EPSRC logo

Details of Grant 

EPSRC Reference: EP/V055577/1
Title: Towards CyberSHM: autonomous acousto-ultrasonic health monitoring of operational composite structures
Principal Investigator: Kundu, Dr A
Other Investigators:
Researcher Co-Investigators:
Project Partners:
Airbus Operations Limited Cardiff Science Festival Mistras
Polish Academy of Sciences Stanford University
Department: Sch of Engineering
Organisation: Cardiff University
Scheme: New Investigator Award
Starts: 01 November 2021 Ends: 28 February 2025 Value (£): 366,230
EPSRC Research Topic Classifications:
Artificial Intelligence Instrumentation Eng. & Dev.
Materials testing & eng.
EPSRC Industrial Sector Classifications:
No relevance to Underpinning Sectors
Related Grants:
Panel History:
Panel DatePanel NameOutcome
08 Jun 2021 Engineering Prioritisation Panel Meeting 8 and 9 June 2021 Announced
Summary on Grant Application Form

Continuous monitoring of in-service safety-critical structures for real-time assessment of their operational health is receiving significant attention and is a highly topical area of research. This is can be attributed, among others, to the following two factors.

i) The rapid evolution of next-generation complex composite structures and their ubiquitous use as lightweight structures in several industries ranging from aerospace to offshore/onshore energy infrastructure, automotive and nuclear industry.

ii) The significant advancement of automation within a data-rich environment and the immense appetite of industries to leverage its benefits for transforming their traditional, often interventionist, practices.

Significant research investment into next-generation complex composite structures (such as the ongoing EPSRC grant EP/T011653/1) and their rapid uptake in industrial usage has brought to the fore concerns and challenges around monitoring of these structures. Investigations into the susceptibility of these structures to subtle, barely visible damages (like hidden debonding, fibre/matrix-cracking) reveal that the latter can significantly jeopardize the structural integrity and can lead to catastrophic failures. The recent multiple catastrophic accidents in the passenger flights involving aeroplanes manufactured by the world's erstwhile largest planemaker has rightly enhanced the scrutiny on the safety, serviceability and suitability of such structures for public use. This is coupled with objectives for employing greener and sustainable structures (to meet the global emissions target as pledged in the Paris Climate Agreement 2016) and reducing operational costs associated with their inspection and maintenance without compromising on safety.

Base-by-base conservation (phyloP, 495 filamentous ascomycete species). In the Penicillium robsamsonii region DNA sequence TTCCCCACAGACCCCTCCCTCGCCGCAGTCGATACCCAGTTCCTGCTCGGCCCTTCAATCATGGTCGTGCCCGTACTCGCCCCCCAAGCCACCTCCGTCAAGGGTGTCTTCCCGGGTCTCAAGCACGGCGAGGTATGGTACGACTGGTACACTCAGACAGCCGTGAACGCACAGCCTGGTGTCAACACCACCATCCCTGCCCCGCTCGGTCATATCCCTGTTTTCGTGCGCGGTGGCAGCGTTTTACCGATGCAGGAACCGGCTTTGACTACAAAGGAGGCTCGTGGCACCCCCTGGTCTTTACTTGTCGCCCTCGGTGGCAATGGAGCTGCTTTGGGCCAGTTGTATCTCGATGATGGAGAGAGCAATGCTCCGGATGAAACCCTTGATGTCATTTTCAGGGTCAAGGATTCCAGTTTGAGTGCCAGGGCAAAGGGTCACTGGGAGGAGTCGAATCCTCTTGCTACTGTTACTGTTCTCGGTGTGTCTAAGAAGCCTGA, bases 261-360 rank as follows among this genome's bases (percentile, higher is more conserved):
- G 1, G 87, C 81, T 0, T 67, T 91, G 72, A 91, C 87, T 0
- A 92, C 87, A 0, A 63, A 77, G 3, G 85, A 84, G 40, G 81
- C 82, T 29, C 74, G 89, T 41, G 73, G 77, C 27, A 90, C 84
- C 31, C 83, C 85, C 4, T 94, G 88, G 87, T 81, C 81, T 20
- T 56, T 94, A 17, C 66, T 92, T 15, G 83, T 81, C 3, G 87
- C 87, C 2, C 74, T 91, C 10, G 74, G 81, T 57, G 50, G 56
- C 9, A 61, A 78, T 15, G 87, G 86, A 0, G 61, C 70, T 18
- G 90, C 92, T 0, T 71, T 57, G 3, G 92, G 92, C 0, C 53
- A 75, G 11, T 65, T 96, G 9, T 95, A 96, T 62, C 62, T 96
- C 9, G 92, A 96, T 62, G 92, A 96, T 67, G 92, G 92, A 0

Concurrently, with a paradigmatic shift towards industrial internet of things within Industry4.0 with ubiquitous, pervasive computing coupled with advanced sensing and communication technologies, it has become a necessity to develop structural health monitoring (SHM) solutions of safety-critical engineering structures which are abreast of, can reap the benefits of and are able to fit seamlessly into this intelligent, data-rich environment of automation.

The proposal is aimed at fundamental scientific investigation into and the technological implementation of monitoring of lightweight composite structures to bridge the gap between the conceived futuristic vision of SHM and the existing interventionist practices of evaluating structural health. The objective of this project is to address the challenge of real-time acousto-ultrasonic monitoring (akin to "listening for damages" and/or changes in structural response) and online damage identification of operational structures using a multi-pronged approach with the key components being -

a) physics-driven underlying model or digital equivalent of structural ultrasonic waveguides behaviour under various operational/ambient conditions,

b) the extraction, synchronization and utilization of structural acoustic fingerprints of damage events (such as tool drop, delamination, cracks) as collected by the onboard sensory network for data-driven training and classification of damage events and

c) a real-time damage identification toolbox (identifying the location, type and severity) which is both data-driven (in-situ sensor data) and model-informed (physics-based understanding of structural waveguides) to give quantified metrics of incipient damage along with their estimated confidence.

The project takes the novel approach of assimilating physics-based characterization structural acoustic characteristics with data from hybrid passive-active acousto-ultrasonic monitoring and interrogation of the monitored structures for a cyberphysical monitoring or CyberSHM of in-service structures.

Key Findings
This information can now be found on Gateway to Research (GtR) http://gtr.rcuk.ac.uk
Potential use in non-academic contexts
This information can now be found on Gateway to Research (GtR) http://gtr.rcuk.ac.uk
Description This information can now be found on Gateway to Research (GtR) http://gtr.rcuk.ac.uk
Date Materialised
Sectors submitted by the Researcher
This information can now be found on Gateway to Research (GtR) http://gtr.rcuk.ac.uk
Project URL:  
Further Information:  
Organisation Website: http://www.cf.ac.uk